The Turkish authorities have banned the LGBTI pride parade for the third consecutive year but activists defied the ban, taking to the streets to protest.
Using the Turkish hashtag for “we march,” the smaller group of demonstrators gathered close to central Taksim Square, to resist the prohibition imposed by the city governor.
Around 41 people were arrested, including 23 LGBTI activists and members of the ultranationalist group threatening the Pride parade, LGBT News Turkey reported. The police imposed checkpoints in the area to prevent groups from entering Istiklal Avenue. It also used plastic bullets and tear gas to disperse the groups that were gathered on sidewalks around the area.
“This ban is in violation not only of the legal precedents of the European Court of Human Rights but also of international treaties, legislations in the domestic law and the Constitution,” the LGBTI Pride organizing committee said in a statement. “Get Used to It: We are Here and We are NOT Leaving!”
“We are the ones who declared the revolution of love and gender identity. We are the ones who are excluded, ignored, and yet resilient. We are not alone, we are not wrong, and not giving up by any means. Governors, governments, states change, we stay. These threats, bans, pressures will not stop us!” the organizing committee said in a statement.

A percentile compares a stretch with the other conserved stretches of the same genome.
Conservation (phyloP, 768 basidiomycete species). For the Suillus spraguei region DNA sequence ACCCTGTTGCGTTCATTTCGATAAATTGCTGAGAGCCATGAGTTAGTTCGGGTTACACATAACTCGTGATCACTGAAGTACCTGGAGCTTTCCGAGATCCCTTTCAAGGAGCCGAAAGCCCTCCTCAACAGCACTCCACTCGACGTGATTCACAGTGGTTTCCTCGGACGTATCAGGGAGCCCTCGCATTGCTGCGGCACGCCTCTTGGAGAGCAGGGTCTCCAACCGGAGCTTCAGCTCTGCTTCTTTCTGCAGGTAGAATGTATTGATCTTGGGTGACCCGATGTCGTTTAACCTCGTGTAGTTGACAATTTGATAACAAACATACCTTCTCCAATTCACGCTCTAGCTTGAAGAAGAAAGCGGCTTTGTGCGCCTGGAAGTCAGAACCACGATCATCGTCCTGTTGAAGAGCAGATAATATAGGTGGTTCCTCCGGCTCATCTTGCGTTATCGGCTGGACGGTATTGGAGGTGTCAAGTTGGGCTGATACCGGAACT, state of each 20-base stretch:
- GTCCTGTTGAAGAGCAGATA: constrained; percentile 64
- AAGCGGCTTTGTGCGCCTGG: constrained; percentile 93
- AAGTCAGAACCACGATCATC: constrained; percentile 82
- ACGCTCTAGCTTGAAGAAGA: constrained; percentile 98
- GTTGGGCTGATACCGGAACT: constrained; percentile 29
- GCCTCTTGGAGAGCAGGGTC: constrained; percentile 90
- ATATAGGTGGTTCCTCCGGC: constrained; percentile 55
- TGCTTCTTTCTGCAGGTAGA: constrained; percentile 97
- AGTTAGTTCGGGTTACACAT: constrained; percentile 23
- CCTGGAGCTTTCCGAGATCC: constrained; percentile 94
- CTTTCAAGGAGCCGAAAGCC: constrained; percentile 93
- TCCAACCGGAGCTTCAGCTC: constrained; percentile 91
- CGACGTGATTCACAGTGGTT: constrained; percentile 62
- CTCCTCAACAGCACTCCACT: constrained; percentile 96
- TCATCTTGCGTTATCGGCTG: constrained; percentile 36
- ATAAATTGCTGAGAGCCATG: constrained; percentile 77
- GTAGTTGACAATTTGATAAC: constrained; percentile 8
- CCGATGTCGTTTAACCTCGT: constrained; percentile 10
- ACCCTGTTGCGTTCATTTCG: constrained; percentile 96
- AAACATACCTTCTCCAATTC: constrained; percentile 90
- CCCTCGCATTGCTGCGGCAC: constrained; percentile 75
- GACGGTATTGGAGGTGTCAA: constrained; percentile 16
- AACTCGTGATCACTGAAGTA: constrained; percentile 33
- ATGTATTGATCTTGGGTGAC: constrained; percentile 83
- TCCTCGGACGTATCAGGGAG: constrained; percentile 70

“Istanbul LGBTI+ Pride Week” has been organized since 1993, and the ban is a violation of the “freedom of expression that has been put under protection by both the constitution and international treaties,” the statement continued.
The organizing committee celebrated the 25th anniversary of the Istanbul LGBTI+ Pride Week.
Homosexuality isn’t illegal in Turkey but homophobia is prevalent. President Recep Tayyip Erdogan, head of the ruling AK party is known for his conservative stance.
The governor’s office Saturday cited safety and public order as a reason for banning the event, claiming that a valid parade application had not been filed for Sunday’s event.
The organizers rejected the claim stating the ban was a result of “serious reactions by different segments of society” as several nationalist and religious groups called for the march’s cancellation. According to BBC, the organizers received threats from far-right organizations.
The Pride organizers said the threats should be dealt with rather than curb demonstrations. “Our security will be provided by recognizing us in the constitution, by securing justice, by equality and freedom,” the statement said.